“This is an interesting trend,” Batson says. “You would think that in this technology-driven world we live in, people wouldn’t have a need for an analog clock. But that’s not the case.”

Out of the Box also carries a variety of art by regional and national artists, such as Kelly Rae Roberts from Portland, Ore.

“Art appeals to different people for different reasons,” Batson says. “It’s a cool thing to introduce the work of new artists. A nice piece of art can go a long way in helping to shape a room.”
Batson enjoys helping patrons in finding just the right item.

“The best part of our business is sending happy customers out the door, eager to give their home decor gifts to a special loved one,” she adds. “People will never stop giving gifts. Not only are these items ideal as gifts, but they’re great to buy for yourself.”

Subjective Art

A visible way to cheer up a room is by adding artwork.

“Art is subjective,” says Sharon Liberman, owner of Verve on Third, 227 S. Third Street, Geneva. “You can build a room around nice pieces of artwork.”

Liberman and husband Jeff opened this colorful art gallery a decade ago. After traveling together for more than 30 years, the couple wanted to create a business showcasing their passion for visual art.

Verve on Third emphasizes color and the unique vision of 160 artists. It sells everything from hand-painted furniture to flying fairies and hand-blown glass, representing lines such as Sticks, Motawi Tileworks and StoryPeople. Each original work of art is handmade in the United States, many from right here in the Midwest.

Liberman shies away from Caribbean or tropical colors. Instead, she prefers rich or elegant tones like burgundy. “Everything is colorful,” she says. “Whether it’s a frame, wall color or a funky clock in the kitchen, every room in the house can use a pop of color. The key is finding pieces that make you smile and feel happy.”

Liberman cautions to consider the wall size and furniture weight when choosing art. Any piece should feel balanced to your eye. “It doesn’t have to match, but it has to flow from room to room,” she says. “If it flows, it doesn’t matter what the colors are. Art doesn’t have to match furniture, but it’s important to strike a balance.”

Some people walk into Verve on Third looking for a specific piece, while others come in search of inspiration. There are no rules when it comes to art.

“Art is different from anything else,” Liberman says. “It has to speak to you, and it has to fit in your home. Sometimes, customers walk in and have to have it, or sometimes they go home and think about it. Art is unique that way.”

For children’s rooms, Liberman recommends adding fun, vibrant and inspirational pieces. But when the kids are grown and out of the house, that’s the time to experiment. Focus on the details, and switch up art when you’re bored with it.

“Empty nesters can try different things because they can,” she says. “For example, consider buying a funky mirror for the bathroom, just to change things up. Most people have lived with a certain look for years. Don’t be afraid to try something different.”

American Made

Your home decor doesn’t have to come from a foreign country. In fact, your best route may be American-made products, says Deborah Leydig, whose store, Norton’s U.S.A., 400 Lageschulte St., Barrington, is all about American goods.

This general store has it all – cookware, table linens, candles, cutlery – anything to add the right touch of elegance. There are garden accessories like birdhouses and wind chimes, display signs and patriotic decor. As for American-made lighting or furniture, Leydig is one source who can help you to locate it.

Norton’s appeals to a variety of customers, from neighborhood children to out-of-town shoppers. Some come in armed with ideas from magazines, sending Leydig on a search to find American-made versions, no matter how big or small.

“We give our customers ideas on how to improve their decor, or just simple ideas on how to decorate that pumpkin during Halloween,” she says.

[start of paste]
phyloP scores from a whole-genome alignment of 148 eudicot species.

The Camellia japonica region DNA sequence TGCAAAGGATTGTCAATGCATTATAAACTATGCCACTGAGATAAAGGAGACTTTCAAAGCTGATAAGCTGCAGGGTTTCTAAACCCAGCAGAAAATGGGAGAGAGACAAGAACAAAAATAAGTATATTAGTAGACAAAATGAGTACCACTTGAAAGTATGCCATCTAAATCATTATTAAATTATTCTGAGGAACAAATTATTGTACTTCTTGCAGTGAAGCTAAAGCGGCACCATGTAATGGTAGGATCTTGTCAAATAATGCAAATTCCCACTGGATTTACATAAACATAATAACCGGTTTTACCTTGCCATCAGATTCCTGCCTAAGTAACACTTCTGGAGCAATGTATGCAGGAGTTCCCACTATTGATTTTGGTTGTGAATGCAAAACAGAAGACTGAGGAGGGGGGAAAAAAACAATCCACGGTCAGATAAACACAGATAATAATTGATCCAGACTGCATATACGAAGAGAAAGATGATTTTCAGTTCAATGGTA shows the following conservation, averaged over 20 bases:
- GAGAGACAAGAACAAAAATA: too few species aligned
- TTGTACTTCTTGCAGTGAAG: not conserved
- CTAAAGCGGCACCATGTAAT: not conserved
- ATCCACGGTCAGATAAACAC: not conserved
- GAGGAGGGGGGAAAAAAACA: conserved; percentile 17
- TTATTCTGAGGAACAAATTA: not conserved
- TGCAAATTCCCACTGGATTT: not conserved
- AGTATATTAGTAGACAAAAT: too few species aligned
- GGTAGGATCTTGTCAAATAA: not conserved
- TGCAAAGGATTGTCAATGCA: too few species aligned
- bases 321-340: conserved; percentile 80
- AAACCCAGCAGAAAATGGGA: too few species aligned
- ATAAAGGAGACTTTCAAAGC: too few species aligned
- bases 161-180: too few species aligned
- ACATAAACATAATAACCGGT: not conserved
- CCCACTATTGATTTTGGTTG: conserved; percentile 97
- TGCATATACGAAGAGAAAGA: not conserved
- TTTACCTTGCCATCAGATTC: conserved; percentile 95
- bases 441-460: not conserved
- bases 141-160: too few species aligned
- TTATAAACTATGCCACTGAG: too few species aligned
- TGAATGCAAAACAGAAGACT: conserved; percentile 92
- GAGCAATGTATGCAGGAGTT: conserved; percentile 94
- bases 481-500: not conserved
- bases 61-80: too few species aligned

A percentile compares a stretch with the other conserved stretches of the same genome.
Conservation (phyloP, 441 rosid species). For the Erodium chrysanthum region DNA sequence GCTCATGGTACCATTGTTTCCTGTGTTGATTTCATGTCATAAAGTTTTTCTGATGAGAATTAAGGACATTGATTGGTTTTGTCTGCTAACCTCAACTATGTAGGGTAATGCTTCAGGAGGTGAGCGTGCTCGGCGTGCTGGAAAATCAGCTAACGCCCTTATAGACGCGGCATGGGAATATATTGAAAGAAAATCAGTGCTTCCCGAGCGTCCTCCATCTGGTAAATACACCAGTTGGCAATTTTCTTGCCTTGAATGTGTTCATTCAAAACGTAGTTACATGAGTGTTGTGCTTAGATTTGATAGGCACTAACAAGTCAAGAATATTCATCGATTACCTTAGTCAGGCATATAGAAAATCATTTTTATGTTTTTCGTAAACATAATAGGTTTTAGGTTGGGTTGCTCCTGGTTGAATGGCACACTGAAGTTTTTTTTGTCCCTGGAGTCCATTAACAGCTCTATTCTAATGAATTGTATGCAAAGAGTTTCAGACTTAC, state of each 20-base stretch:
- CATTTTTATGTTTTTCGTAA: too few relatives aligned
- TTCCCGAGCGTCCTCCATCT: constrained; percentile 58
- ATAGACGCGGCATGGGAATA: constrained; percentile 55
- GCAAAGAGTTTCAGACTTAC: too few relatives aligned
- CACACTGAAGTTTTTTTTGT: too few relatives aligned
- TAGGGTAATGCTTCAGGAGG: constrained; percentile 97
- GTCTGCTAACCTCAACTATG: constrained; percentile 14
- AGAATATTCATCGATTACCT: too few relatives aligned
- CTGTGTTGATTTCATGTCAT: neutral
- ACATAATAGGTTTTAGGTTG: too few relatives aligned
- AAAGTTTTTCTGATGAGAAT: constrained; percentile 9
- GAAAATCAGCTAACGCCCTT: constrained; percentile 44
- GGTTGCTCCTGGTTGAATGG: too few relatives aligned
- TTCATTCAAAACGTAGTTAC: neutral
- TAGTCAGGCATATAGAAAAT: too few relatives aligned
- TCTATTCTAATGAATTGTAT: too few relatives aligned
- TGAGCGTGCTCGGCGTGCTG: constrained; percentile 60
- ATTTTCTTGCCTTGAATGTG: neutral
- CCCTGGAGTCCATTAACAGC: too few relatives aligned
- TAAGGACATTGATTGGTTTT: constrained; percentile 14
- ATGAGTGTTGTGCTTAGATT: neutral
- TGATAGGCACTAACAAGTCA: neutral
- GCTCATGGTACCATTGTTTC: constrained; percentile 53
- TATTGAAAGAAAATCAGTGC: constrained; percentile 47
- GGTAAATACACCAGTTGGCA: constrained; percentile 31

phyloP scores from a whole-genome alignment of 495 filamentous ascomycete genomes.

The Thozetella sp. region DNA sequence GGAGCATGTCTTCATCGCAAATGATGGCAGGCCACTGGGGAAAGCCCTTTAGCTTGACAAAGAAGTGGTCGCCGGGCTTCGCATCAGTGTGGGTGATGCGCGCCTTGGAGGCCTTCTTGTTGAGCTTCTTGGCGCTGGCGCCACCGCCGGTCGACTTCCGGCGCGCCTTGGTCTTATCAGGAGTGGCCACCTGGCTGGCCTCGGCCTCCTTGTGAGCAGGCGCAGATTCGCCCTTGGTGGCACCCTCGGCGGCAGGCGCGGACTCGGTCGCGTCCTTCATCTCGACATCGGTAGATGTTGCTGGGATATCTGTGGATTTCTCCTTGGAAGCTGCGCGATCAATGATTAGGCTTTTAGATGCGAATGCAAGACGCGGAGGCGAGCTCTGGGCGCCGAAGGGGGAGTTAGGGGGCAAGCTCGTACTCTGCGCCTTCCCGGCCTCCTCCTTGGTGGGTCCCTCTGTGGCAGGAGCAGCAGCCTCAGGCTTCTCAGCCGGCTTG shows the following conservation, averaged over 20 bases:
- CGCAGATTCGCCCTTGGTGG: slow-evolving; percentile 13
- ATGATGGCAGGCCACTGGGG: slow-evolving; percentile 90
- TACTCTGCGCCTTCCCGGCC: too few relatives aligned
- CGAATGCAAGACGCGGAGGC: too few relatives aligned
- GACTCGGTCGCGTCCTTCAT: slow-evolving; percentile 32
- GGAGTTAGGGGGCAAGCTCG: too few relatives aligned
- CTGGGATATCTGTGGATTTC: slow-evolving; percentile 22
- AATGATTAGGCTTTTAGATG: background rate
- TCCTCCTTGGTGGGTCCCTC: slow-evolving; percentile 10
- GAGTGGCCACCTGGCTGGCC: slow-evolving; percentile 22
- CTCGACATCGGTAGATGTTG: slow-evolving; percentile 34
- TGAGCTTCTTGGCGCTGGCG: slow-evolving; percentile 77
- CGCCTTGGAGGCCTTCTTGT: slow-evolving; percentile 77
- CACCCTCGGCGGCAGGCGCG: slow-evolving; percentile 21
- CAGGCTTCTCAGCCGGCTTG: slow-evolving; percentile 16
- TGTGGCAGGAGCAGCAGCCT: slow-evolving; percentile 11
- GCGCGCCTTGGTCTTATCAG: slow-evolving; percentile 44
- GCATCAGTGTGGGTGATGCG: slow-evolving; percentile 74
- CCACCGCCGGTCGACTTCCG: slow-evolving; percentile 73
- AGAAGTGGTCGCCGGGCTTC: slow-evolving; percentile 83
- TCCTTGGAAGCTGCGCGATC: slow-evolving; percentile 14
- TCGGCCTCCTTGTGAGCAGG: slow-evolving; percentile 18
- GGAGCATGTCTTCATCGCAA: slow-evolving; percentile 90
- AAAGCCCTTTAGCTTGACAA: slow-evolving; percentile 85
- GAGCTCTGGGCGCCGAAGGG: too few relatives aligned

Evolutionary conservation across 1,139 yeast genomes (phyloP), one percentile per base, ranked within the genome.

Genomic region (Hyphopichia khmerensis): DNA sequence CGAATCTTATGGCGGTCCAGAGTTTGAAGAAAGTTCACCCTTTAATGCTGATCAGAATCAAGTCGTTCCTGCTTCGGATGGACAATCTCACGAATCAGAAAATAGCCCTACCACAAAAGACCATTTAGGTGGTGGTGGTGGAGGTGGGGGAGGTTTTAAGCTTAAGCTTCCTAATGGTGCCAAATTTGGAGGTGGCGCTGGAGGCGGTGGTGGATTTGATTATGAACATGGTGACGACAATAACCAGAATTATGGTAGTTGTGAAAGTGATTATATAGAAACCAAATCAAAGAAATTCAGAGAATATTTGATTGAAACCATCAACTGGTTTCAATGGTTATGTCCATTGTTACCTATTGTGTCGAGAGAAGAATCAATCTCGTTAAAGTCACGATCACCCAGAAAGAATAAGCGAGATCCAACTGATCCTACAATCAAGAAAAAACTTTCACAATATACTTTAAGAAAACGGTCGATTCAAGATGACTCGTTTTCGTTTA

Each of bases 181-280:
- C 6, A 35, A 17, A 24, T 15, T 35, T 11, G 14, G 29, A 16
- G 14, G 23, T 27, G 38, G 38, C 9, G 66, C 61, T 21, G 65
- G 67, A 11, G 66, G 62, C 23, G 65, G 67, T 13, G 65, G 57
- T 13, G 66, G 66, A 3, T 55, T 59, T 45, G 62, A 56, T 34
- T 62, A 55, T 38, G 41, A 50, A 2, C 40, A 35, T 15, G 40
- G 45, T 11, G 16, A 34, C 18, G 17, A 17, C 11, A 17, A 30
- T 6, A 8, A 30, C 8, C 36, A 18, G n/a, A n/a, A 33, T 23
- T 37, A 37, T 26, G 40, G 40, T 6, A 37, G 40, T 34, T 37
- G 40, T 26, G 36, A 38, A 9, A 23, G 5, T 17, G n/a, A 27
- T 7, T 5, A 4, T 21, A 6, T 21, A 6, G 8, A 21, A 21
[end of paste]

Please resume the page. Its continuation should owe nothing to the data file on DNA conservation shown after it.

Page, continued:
One of the top lines that Norton’s carries is Pendleton Woolen Mills bed blankets and throws. “If you’re looking for a gorgeous accent pillow to enhance a bed or sofa, why not make it an American-made throw?” Leydig says. “Not enough things are made here in America. We’re dependent on other countries to get supplies, when we used to be on the forefront of all of that.”

Ten years ago, the former actress was inspired to open her store while researching her lead role in a stage adaptation of the book, Nickel And Dimed: On (Not) Getting by in America, by Barbara Erhenreich.

“I was upset when I found how many jobs were being lost to overseas producers, and how many American workers were struggling to make ends meet,” she says. “Seventy percent of all people would prefer to buy an American-made product, if they had the option. If you buy American, you’re helping the economy, and keeping people employed.”

Follow Your Heart

Consignment shop owners were delighted to learn that Catherine Zeta-Jones was seen consignment shopping in New York recently. It showed that even celebrities prefer the thrill of the hunt and unearthing one-of-a-kind items that can only be found in resale shops.

These types of shops abound in the northwest suburbs. In Barrington, The Pink Geranium, 200 Lageschulte St., is an upscale consignment shop and a virtual treasure trove of decorating items and ideas. Every day is a new discovery.

“Thrifting, shopping resale and consignment is a huge trend right now,” says co-owner Debbie Smith. “I only see it growing.”

She and partners Karin Cumming and Kim Van Fossan are selective about what passes through the front door.

Well-known manufacturers such as Baker, Henredon, Henkel Harris and Kittinger, in addition to brands such as Pottery Barn, Restoration Hardware and Crate & Barrel, are almost always represented on the merchandise floor. Decorative accessories often include Waterford, Tiffany, Lalique, Baccarat and Lladro. The walls are decorated with artwork, including original oil and watercolor paintings, prints and posters.

Some of the Pink Geranium’s more unusual consignments have included signed Elvis Presley photographs, a 3/4-size cello floor lamp, antique church doors, a butcher block island and a green Indonesian planter covered with monkeys.

Customers arrive from Barrington, Chicago and even Lake Geneva. Open from Thursday through Saturday, the store routinely has throngs of customers gather early Thursday morning, eager to see the latest acquisitions.

“These customers look for exciting and eclectic objects that speak to them, or invite them outside of their decorating comfort zone,” says Smith. “They’re thrilled to find an art object from South Africa that a consignor bought while living abroad.”

The owners of the store like to shop, too. Cumming has a passion for mid-century modern or anything “wacky and wonderful.” Smith loves ironstone pottery and painted furniture. Van Fossan’s preference is a bird print or hunting scene.

Whatever catches your eye, Cumming has some advice. “We all know what we like,” she says. “Just follow your heart.”